You’re likely wondering why I would use industry funding as a measure of the value and intensity of the informal interactions between a university’s and industry scientists. True, few measures exist of non-contractual, informal ways that university researchers share their knowledge (conversations, consulting engagements, informal collaborations). But that’s not the primary reason. Turns out that the amount of funding a university researcher receives from companies may be the downstream result of this chimerical, yet widely acknowledged informal channel of university knowledge transfer. Why?
According to research described in a February, 2007 article by Branco Ponomariov and P. Craig Boardman, “We find that involvement in informal interaction is associated with higher probability of undertaking collaborative research with industry as well as with a higher allocation of research time to collaborative research with industry.” In other words, if individual faculty members are intensely and productively involved with their industry-based colleagues, they are more likely to eventually attract an industry sponsor for their on-campus research.
Interestingly, this research offers another compelling reason that university patents are not good measures of innovation. Ponomariov and Boardman discovered that although active faculty partnered with industry scientists to bring a commercial product to market, these joint research projects did not involve university-owned patents. Nor did owning or working in a private company (e.g. a startup) increase the odds that a university researcher would have strong connections to industry. Instead, researchers state that
“Curiously, having worked with industry personnel in work that has resulted in a patent does not have a statistically significant effect on the dependent variable. Having worked at a private company as an owner, partner or employee is also not statistically significant.”
Out of this group, Duke receives the most industry research funding per million federal dollars, followed by University of West Florida and then West Virginia University. The University of Maryland dominates according to both number of new inventions and publications.
4. Universities that invent the most new inventions per federal dollar
Finally, new university inventions. I selected this group of 20 universities by dividing their total number of formally disclosed new inventions by how much federal funding they received. Similar to the chart above, the vertical axis = number of publications per million dollars of federal funding; the horizontal axis = number of inventions per million dollars of federal funding; the size of the bubble = industry research contracts.
First, a disclaimer on counting new inventions as a measure of university innovation transfer: reporting a high number of invention disclosures is a laudable achievement. It’s a good sign that university researchers trust and value their university’s formal technology transfer process. However, keep in mind that the majority of university researchers (even those considered high-performing) disclose few or no inventions to their university’s technology transfer office. Yet, university faculty and graduate students are keenly aware of how their research applies to real-world challenges, and they continue to perform cutting-edge research that makes tremendous contributions to industry innovation.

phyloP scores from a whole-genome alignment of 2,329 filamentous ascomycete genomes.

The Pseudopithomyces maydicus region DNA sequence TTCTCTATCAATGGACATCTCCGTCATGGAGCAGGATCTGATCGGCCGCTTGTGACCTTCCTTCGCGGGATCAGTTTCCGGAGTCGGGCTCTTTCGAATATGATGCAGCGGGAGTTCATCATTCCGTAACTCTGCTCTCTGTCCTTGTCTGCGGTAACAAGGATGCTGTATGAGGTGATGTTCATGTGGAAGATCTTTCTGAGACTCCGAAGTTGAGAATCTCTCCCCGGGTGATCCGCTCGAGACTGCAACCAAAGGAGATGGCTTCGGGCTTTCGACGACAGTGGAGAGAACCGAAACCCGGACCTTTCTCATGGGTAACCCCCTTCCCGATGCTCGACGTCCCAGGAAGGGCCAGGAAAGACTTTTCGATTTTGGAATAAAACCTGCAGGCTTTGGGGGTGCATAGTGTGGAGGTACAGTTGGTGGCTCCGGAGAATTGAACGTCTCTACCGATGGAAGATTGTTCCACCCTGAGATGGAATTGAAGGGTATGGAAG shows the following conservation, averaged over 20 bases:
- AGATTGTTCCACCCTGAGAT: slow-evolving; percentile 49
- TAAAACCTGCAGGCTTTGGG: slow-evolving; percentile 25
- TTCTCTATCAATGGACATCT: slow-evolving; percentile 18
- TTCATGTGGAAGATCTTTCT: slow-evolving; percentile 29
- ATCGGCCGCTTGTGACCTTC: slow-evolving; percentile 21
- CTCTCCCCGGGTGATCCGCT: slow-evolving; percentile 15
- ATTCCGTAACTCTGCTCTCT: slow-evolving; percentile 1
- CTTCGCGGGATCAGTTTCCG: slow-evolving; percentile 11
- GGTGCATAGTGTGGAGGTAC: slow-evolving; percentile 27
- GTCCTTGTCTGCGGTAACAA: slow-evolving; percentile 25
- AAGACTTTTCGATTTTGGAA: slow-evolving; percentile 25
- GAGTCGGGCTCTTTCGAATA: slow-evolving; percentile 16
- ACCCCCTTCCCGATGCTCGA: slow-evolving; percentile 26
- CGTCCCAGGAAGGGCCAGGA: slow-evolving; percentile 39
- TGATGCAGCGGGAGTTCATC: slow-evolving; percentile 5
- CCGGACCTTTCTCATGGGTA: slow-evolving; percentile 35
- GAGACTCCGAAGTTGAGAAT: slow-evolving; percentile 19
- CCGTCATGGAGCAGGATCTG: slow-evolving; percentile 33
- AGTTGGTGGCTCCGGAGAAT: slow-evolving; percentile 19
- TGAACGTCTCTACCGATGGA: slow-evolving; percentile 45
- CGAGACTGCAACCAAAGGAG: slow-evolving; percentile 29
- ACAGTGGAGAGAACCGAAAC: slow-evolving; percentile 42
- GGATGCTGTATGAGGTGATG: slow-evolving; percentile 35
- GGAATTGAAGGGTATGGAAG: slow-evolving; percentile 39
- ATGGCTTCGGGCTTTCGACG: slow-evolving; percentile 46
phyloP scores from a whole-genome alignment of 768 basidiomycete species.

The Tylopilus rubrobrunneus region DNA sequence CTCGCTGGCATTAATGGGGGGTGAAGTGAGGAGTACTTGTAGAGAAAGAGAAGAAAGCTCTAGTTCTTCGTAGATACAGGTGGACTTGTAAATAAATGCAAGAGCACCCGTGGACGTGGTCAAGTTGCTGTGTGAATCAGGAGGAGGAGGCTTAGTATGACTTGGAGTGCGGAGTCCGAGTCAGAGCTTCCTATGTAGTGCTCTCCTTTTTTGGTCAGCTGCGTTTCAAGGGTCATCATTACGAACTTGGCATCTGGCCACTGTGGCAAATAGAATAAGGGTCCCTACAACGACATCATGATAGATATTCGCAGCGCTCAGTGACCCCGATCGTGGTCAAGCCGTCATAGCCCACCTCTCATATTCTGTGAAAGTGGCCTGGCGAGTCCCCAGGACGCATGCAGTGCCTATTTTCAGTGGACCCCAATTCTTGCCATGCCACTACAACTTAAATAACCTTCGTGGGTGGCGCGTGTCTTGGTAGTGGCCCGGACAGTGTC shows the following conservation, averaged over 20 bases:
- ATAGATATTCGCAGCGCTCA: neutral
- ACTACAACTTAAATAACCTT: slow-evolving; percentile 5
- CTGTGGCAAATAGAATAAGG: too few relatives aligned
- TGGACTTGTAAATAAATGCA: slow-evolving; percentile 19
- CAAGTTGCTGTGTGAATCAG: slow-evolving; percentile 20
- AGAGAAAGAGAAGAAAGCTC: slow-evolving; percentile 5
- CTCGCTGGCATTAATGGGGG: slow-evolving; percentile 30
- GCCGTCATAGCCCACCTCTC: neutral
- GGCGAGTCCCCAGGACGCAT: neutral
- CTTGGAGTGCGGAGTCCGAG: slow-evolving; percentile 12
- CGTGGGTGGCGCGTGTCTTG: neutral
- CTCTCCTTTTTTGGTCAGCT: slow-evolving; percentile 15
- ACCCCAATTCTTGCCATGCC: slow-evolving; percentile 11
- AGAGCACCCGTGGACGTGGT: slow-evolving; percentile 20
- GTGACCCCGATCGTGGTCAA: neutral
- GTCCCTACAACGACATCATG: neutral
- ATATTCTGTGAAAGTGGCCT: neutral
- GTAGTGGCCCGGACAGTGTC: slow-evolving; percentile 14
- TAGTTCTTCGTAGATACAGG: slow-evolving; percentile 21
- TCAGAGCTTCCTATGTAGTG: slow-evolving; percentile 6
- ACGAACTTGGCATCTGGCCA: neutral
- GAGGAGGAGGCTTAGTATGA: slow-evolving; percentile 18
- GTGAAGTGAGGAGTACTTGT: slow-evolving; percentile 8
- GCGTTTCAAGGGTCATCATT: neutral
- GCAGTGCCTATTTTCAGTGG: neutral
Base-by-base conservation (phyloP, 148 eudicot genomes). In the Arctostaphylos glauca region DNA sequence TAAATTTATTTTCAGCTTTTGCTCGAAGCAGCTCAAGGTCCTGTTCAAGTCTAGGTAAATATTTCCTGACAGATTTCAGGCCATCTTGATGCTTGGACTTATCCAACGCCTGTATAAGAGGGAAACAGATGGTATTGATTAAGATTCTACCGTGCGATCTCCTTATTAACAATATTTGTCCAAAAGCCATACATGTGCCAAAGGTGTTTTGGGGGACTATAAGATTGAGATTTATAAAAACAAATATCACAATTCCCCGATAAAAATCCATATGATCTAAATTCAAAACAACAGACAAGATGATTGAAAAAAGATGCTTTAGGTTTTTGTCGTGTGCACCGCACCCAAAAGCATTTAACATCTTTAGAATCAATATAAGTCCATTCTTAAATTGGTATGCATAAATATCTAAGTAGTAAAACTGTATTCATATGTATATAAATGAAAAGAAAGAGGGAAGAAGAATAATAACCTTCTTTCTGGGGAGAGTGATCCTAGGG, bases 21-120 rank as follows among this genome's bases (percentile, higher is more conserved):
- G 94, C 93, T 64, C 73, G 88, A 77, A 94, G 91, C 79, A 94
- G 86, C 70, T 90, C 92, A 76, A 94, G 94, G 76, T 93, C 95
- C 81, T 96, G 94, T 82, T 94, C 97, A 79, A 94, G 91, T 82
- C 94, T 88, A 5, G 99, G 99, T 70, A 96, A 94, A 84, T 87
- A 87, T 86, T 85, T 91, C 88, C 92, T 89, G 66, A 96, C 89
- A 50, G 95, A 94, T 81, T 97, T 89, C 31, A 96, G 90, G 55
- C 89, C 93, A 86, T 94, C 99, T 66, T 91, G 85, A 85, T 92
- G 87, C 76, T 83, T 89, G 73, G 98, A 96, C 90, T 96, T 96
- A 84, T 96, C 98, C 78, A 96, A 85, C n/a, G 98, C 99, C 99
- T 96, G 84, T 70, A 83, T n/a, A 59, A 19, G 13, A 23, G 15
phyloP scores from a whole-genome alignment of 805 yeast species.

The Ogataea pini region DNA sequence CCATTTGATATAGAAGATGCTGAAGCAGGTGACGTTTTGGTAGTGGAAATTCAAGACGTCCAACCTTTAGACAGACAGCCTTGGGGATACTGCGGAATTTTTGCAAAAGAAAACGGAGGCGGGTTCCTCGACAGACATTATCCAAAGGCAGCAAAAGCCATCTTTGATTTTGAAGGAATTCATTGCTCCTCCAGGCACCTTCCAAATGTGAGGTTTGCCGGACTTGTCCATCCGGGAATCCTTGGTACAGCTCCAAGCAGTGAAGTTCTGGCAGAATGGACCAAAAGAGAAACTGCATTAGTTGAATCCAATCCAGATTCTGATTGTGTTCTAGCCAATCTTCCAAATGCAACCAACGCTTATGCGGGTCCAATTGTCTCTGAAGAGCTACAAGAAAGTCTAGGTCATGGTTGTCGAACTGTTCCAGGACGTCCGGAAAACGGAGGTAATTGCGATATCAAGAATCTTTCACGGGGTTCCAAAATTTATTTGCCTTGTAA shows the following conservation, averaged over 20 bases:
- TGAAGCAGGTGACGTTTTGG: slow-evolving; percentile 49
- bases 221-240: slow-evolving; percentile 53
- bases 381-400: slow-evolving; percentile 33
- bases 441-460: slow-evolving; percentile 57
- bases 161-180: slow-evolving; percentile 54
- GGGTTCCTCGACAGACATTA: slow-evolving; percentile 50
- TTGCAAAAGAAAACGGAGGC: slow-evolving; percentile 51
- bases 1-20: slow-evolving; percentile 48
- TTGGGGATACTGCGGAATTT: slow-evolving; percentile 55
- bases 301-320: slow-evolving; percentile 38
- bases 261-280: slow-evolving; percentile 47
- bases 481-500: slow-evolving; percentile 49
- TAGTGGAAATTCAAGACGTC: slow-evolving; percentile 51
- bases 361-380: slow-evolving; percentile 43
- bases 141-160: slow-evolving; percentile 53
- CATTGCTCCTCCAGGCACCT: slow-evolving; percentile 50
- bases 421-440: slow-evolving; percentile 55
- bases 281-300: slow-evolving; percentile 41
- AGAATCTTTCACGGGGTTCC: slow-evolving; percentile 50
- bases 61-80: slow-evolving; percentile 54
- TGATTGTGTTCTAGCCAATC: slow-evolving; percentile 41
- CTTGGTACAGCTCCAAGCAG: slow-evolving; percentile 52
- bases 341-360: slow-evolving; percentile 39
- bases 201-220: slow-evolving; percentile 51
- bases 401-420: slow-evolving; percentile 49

The reason I chose the number of new inventions a university generates each year as a meaningful measure of a university’s innovation transfer ability is that new inventions serve as a significant indicator of a university’s commitment to, and skill in commercializing research. For this reason I like new inventions more than patents as a measure of a university’s innovation climate; patents tend to reflect local policy and the size of a university’s patent budget.
Here’s what I like about correcting for differences in federal funding: some of these universities actually disclosed a relatively small absolute number of total inventions. Yet, if you count invention bang for the buck, these small schools are actually turning their research into reported inventions at a brisk rate, e.g. University of Akron, Michigan Tech and South Dakota State.
Overall, Brigham Young University turns its federal funding into the largest number of new inventions, disclosing on average, five inventions per million dollars. Louisiana Tech, Auburn and the New Jersey Institute of Technology do well here too, although the relatively small size of their bubbles indicates that they earn somewhat less in industry funding.
Policy makers, university administrators and others spend a lot of time and effort trying to figure out how to track and chart a university’s skill in generating and sharing new knowledge. Where they fall short is that most metrics today count contractual units of knowledge, for example patents issued, new startups and license revenue earned by university-owned patents. Instead, we need to expand how we measure how effectively universities translate federal research funding into new knowledge and new technologies by honoring channels that do not involve intellectual property. Of course the formal university technology transfer process is a valuable channel that should be valued and maintained. However, the fact remains that most industry scientists keep tabs on innovative university research by reading scholarly articles, informally interacting with their university-based colleagues and if that goes well, by eventually funding on-campus research.
image credit: amars-world.com
Link to the original post: Best US Universities for Innovation Transfer?